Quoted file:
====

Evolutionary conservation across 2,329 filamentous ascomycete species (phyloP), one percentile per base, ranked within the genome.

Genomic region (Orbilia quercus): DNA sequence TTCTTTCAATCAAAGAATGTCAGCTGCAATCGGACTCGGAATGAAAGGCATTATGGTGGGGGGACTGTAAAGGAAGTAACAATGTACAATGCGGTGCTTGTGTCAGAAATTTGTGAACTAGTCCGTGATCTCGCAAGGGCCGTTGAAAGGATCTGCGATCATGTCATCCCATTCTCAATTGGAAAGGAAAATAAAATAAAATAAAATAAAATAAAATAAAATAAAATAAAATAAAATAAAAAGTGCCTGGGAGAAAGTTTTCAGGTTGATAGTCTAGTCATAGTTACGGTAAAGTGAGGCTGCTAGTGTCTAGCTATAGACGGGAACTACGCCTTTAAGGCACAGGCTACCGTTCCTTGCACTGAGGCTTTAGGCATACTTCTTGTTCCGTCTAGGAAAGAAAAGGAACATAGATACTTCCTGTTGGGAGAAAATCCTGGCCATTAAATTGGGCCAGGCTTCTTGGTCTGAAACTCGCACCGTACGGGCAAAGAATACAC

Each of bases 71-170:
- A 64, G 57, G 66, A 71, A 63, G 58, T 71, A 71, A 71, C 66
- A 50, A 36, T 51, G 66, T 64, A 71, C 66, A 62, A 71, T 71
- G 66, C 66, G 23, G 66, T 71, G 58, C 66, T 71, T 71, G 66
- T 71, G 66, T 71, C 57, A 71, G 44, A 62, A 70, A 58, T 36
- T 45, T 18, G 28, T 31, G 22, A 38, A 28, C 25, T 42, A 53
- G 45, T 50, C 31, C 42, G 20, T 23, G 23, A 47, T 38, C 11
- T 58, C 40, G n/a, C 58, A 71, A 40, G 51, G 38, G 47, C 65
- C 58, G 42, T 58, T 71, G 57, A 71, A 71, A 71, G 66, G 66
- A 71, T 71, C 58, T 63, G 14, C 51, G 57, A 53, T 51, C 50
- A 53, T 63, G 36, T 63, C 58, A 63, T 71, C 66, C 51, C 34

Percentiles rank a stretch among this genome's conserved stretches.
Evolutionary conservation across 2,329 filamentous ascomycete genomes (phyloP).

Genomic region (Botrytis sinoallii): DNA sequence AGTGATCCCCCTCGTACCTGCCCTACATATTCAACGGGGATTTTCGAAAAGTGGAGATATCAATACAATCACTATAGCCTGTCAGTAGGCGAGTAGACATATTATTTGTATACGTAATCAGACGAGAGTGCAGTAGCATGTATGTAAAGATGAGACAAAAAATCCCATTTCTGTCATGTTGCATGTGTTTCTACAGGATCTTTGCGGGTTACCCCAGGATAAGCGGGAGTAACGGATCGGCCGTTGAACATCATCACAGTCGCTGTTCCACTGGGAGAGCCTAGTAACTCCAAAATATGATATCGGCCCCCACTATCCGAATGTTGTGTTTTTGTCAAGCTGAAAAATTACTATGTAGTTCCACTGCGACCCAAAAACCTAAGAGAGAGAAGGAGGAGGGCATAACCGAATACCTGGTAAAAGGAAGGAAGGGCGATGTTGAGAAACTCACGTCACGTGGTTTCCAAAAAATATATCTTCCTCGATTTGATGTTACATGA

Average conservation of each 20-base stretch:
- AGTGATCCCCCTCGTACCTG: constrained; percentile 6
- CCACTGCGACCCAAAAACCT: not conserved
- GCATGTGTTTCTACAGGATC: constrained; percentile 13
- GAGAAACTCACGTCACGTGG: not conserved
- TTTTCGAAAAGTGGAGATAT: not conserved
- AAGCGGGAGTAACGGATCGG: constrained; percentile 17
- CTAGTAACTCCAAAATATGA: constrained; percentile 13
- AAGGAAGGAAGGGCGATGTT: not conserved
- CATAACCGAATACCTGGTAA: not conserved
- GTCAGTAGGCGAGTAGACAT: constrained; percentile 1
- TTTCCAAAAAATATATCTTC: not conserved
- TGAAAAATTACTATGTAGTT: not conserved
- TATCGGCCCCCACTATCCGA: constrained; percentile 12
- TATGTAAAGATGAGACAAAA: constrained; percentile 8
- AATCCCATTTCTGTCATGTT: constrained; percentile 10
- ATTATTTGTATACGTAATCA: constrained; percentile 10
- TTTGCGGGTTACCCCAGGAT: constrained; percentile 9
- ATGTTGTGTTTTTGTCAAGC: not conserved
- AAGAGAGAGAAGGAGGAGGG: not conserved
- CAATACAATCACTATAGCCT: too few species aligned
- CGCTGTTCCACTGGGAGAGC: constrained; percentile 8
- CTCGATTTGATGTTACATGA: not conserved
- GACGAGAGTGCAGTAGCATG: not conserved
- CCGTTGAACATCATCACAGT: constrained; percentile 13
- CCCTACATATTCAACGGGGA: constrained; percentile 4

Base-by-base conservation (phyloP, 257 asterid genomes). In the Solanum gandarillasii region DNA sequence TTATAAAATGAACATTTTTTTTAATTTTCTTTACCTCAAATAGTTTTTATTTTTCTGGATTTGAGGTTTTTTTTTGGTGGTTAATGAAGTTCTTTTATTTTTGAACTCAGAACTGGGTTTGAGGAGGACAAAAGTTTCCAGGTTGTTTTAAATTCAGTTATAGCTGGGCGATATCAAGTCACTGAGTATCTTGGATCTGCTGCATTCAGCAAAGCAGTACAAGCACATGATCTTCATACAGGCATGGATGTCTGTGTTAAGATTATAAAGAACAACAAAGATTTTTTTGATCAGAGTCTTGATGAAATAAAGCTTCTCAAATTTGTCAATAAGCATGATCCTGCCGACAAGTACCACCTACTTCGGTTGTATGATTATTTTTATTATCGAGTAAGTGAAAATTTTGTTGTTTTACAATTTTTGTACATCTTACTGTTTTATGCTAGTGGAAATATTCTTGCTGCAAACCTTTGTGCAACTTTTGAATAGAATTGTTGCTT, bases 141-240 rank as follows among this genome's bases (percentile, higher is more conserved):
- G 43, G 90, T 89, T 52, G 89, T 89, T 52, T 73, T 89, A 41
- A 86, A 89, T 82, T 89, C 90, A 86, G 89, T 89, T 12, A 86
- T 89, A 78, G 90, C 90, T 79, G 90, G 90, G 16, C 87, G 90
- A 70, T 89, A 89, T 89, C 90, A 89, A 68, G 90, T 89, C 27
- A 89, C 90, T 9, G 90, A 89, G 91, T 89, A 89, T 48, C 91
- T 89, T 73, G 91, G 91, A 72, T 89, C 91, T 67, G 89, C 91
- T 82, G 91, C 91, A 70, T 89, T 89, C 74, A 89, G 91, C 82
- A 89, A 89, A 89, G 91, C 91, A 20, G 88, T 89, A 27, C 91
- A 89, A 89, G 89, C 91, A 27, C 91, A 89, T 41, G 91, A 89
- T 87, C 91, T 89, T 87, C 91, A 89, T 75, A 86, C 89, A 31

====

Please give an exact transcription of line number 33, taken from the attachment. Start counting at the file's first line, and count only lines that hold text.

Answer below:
- ATTATTTGTATACGTAATCA: constrained; percentile 10